So today I had an hour to kill so I went up to my newest favorite store in XXXXwood, MA. It’s a junk store pretty much, they buy out estates and sell off the house contents, pretty damn cheaply I might add. Anyway, as a lover of all that is junk and all that is tools I picked my way through and found some decent stuff at a spectacular price! So I picked up a 25’ extension cord, a Stanley framing square (even though I probably have 6 of them at $0.50 cents I just had to have it...
I’m in the market now for a dust collector. Being married with 2 kids there really isn’t a lot of money I can budget for this at this time. I’ve read the reviews on the Harbor Freight dust collector but I’m wondering If I could get some woodworkers perspective that have this unit. How is it? Does it work well? And is it ok to run pvc or gutter sewerage pipe instead of the metal stove type of piping???? Any info on this topic from all LJ’s would be great.
There was quite the interest in the finishing process I used on my Stickley styled TV stand. http://lumberjocks.com/projects/217866I really only just gave the cliff notes version in its description. So with this blog, I’ll give the full detailed process I used to achieve that finish. It’s a time consuming process, more like it takes little time each day, but rather is spread out over numerous days. This process is not for those who feel the need to just get it assembled! Don’t fear, I worked ...
I have a General 50-200r model table saw. Lowering the blade is a chore becuase it feels like its binding. I’ve squirt some liquid wrench & WD40 on the worm drive screws & worked it up & down. It’s gotten better but there is still an issue. Wondering if anyone else is having this issue & what’s a good lubricant to use on these gears as well? Also what would be a good cleaner to clean the gears with as well? Thanks all.
I am in the midst of a bathroom remodel (which will have it’s own post later). We live in old arts & crafts style house.During this bathroom rehab, we chose to lose a closet which was our storage and hid the laundry chute. I decided to build a craftsman styled column built in that would serve as also storage and house the laundry chute. It is all to be built with quartersawn white oak. I love discovering what is hidden inside of rough lumber. I am using pocket sc...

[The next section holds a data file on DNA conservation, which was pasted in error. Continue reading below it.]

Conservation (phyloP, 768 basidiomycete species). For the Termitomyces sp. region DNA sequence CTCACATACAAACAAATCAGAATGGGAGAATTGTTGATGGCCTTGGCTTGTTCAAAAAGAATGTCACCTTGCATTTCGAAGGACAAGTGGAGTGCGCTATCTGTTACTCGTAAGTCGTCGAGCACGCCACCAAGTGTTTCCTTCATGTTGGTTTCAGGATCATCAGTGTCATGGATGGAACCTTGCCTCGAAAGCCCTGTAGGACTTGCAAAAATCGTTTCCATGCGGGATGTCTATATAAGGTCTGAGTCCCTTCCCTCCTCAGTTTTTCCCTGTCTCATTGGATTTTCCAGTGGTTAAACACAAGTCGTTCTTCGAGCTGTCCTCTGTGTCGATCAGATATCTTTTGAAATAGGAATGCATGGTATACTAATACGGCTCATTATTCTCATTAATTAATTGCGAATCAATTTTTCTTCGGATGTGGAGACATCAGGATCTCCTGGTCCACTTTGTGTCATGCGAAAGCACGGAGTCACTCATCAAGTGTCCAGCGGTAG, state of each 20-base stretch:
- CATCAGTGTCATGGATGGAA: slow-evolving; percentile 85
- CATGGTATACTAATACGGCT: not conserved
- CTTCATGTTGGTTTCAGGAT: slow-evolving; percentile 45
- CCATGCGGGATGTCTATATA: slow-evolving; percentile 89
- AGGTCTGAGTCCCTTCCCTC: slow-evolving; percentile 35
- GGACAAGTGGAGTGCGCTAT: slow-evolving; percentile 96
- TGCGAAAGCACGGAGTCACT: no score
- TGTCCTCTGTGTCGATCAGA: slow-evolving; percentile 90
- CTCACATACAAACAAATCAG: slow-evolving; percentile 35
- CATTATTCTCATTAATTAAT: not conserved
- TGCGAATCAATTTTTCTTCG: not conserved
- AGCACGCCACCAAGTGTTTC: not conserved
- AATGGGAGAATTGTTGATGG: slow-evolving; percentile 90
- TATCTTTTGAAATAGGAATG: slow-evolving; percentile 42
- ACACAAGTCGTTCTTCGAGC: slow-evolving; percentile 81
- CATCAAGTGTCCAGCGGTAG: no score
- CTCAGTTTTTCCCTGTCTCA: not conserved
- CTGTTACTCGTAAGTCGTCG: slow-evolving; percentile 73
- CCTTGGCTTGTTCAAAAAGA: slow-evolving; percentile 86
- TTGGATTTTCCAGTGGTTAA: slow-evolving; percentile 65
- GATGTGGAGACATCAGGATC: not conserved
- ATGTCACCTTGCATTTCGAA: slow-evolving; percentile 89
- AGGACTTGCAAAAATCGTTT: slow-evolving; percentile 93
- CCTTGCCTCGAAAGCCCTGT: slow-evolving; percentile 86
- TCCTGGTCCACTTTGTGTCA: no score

https://youtu.be/J5ZFaT5BOHc In this video, I make a key holder with scrap poplar.
John Scarfe, one of Western Australia’s top turners teaches Harry Sinclair how to turn Tulips. https://www.youtube.com/watch?v=Cjb5EmiCHBU
I’ve been pretty productive over my holiday break. I received a new 3/8” up cut router bit and collet. I tried finishing up the mortise on the breadboard ends on my router table, but was still getting a lot of vibration and weird sounds from my router. I tried slowing the speed down even more, but that didn’t help. I ended up going back to my plunge router base with guides to finish them up. I was concerned about using this setup, since I would be routing a pretty dee...
Working on a Craftsman side table for the living room. I started with a design I purchased from Woodsmith magazine, and redrew it in Sketchup to change a few things. The original design was narrower, had side spindles instead of slats, and a smaller drawer. I am making it out of cherry, and I’m thinking of using walnut for the top, and maybe the drawer front. The drawers will be maple with a plywood bottom. I have purchased the cherry wood, and now to get started!
I have some time off for the holidays, so I’ve got the top glued up. This took three days to accomplish. I put together a long ripping jig to to get a straight edge on all of the boards. I had an old oak shelf with a machined edge on it, and I used a couple of scrap blocks screwed to the board. I could then screw through the blocks into the edge of the boards to hold them while I ripped a straight edge on them. I made sure to have the top up on one edge and down when cutting the ot...
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